I recently saw The Gods of Times Square, a surprisingly cheerful documentary about days gone by–when street preachers, people who thought
they were Jesus and religious white-, black-, and probably other supremacists tried to convert the confused in Times Square. This as central a feature of the area as the pornography and the prostitution, although far less documented. Filmed in the eighties, what makes this movie wonderful is that the filmmaker himself lived in Time Square, was a part of this community, and has a deep and honest respect for and curiosity about the people he speaks to. Although he sometimes questions and prods, he doesn’t invalidate anyone’s idea of reality and gives everyone’s ideas a fair shake.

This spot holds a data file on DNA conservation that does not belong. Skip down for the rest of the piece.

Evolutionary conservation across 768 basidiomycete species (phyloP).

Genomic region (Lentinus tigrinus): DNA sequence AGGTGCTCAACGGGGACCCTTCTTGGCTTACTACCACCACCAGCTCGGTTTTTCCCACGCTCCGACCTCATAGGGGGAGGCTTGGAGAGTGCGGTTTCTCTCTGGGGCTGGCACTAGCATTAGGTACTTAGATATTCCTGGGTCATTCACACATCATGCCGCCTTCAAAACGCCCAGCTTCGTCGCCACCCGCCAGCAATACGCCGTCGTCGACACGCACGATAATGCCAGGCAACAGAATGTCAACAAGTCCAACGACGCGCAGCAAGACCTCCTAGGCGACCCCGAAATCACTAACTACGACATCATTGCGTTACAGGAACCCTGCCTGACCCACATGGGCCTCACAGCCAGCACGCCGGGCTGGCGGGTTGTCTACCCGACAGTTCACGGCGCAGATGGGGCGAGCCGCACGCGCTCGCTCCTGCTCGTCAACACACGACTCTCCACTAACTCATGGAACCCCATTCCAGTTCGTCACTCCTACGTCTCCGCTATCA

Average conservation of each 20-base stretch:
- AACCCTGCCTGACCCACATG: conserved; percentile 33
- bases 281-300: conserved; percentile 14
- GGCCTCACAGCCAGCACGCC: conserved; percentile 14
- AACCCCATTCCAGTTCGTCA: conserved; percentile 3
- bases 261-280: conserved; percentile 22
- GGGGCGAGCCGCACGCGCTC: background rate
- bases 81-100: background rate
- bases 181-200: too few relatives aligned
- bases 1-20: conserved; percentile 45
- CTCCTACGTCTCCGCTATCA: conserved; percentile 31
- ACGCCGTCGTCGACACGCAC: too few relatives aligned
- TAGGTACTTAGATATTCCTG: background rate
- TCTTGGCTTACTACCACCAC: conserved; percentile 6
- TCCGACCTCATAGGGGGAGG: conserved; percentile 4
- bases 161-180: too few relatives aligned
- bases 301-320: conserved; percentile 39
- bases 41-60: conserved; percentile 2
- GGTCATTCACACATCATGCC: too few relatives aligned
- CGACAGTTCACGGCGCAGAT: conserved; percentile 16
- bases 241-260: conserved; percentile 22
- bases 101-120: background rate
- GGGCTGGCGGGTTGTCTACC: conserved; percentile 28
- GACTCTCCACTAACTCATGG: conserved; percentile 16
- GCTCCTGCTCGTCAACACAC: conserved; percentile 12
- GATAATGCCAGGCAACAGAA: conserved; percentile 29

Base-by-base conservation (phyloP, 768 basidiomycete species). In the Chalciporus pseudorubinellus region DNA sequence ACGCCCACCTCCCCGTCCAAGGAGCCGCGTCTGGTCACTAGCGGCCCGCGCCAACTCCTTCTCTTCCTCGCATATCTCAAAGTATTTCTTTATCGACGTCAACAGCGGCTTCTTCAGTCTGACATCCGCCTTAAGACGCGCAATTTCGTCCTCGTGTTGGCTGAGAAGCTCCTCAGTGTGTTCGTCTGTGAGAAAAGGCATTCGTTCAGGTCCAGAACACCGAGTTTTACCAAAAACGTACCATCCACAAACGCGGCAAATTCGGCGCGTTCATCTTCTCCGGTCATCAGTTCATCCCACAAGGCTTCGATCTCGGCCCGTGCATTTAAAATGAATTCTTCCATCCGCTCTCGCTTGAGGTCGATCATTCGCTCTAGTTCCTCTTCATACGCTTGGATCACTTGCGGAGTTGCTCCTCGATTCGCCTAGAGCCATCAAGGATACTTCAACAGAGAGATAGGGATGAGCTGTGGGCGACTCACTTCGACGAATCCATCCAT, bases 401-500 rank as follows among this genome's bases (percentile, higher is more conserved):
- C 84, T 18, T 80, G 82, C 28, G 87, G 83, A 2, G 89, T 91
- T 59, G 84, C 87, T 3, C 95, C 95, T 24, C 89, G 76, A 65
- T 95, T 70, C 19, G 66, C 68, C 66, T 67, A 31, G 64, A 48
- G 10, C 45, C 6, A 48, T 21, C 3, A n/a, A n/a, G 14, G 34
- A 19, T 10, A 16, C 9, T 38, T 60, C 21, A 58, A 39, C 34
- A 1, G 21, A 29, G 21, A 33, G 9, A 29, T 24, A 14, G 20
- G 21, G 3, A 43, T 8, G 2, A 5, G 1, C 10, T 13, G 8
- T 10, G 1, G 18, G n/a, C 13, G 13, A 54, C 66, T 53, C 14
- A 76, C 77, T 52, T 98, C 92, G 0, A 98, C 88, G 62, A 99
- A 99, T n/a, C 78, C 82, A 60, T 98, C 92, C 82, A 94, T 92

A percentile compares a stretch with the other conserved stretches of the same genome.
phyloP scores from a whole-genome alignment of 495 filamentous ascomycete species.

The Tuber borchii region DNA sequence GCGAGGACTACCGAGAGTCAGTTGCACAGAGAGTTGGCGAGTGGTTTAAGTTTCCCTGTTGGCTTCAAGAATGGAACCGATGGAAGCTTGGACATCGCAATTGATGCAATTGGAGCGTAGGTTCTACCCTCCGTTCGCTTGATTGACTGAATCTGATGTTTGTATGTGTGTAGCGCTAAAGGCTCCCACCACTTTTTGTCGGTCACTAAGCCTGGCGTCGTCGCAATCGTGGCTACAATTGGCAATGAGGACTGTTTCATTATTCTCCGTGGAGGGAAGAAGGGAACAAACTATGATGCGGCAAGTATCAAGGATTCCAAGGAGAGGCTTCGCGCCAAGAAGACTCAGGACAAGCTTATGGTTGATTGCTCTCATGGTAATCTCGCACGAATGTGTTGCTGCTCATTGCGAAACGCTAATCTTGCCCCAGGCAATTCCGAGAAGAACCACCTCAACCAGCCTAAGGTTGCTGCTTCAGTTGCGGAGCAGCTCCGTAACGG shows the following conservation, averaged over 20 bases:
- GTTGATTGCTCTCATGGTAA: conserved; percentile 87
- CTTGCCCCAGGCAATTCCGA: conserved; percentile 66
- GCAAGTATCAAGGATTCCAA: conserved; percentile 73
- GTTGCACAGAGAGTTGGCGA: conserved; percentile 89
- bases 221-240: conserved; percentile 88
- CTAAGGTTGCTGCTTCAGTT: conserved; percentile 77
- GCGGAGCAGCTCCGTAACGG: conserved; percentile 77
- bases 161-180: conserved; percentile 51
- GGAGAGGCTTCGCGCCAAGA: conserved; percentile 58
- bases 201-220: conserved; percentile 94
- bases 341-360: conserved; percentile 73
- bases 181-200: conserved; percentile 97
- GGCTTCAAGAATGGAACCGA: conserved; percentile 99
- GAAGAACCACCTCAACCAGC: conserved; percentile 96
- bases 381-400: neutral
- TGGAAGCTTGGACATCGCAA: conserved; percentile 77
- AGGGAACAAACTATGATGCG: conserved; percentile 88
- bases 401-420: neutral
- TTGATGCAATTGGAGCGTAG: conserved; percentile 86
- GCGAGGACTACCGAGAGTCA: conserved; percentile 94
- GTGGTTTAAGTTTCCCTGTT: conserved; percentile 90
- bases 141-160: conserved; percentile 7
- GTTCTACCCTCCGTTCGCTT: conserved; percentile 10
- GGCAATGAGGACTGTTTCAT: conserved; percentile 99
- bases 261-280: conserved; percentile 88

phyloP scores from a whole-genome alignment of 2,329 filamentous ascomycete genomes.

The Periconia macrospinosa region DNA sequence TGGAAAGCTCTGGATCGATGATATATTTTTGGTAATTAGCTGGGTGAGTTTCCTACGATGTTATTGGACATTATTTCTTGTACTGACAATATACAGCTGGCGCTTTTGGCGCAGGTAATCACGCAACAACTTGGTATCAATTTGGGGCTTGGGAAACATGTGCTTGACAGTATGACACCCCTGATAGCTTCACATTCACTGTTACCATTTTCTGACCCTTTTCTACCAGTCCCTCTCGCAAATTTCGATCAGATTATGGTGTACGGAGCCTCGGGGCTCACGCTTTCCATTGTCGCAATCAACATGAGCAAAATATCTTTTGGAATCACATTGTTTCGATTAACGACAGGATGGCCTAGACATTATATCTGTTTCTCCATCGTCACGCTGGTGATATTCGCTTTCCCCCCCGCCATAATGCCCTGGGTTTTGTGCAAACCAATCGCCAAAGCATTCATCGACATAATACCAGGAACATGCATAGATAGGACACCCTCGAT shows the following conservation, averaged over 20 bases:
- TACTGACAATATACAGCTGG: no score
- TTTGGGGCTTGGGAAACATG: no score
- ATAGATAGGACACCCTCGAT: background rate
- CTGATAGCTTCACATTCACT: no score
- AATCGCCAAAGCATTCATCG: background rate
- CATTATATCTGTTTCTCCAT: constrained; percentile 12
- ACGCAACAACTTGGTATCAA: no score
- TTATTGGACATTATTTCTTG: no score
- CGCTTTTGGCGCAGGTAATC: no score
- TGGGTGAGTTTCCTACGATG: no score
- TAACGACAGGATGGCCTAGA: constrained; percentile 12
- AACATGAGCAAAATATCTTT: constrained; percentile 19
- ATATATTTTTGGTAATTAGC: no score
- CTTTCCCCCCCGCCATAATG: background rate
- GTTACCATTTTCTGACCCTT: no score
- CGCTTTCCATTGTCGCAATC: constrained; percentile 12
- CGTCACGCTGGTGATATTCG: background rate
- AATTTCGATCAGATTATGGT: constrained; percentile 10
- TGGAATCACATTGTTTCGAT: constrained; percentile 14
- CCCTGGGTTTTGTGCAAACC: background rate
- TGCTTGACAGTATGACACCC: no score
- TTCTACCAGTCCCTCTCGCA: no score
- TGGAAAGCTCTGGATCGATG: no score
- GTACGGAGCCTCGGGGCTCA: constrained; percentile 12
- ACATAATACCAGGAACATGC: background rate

New York City back then was kind of a spiritual wonderland. Growing up, it seemed perfectly normal to me that corner stores sold religious candles to folk saints and half the people on the bus crossed themselves when we passed a church. Within walking distance spiritual supply stores catered to practitioners of Santeria and Haitian Voudun (Voodoo), where I overcame my initial fears to ask a few timid questions; a short subway ride away you could find yourself in a Hasidic or otherwise-Orthodox Jewish neighborhood; a Rastafarian enclave; a Wiccan witchcraft shop.
Of course,t his wasn’t the New York City my atheist parents and rationalist private school thought they were raising me in, but luckily, it’s the one I grew up in. In every city there are dozens, hundreds of cities, all occupying the same space and time but entirely different. I’m lucky I found the one I needed, and not the one I was given.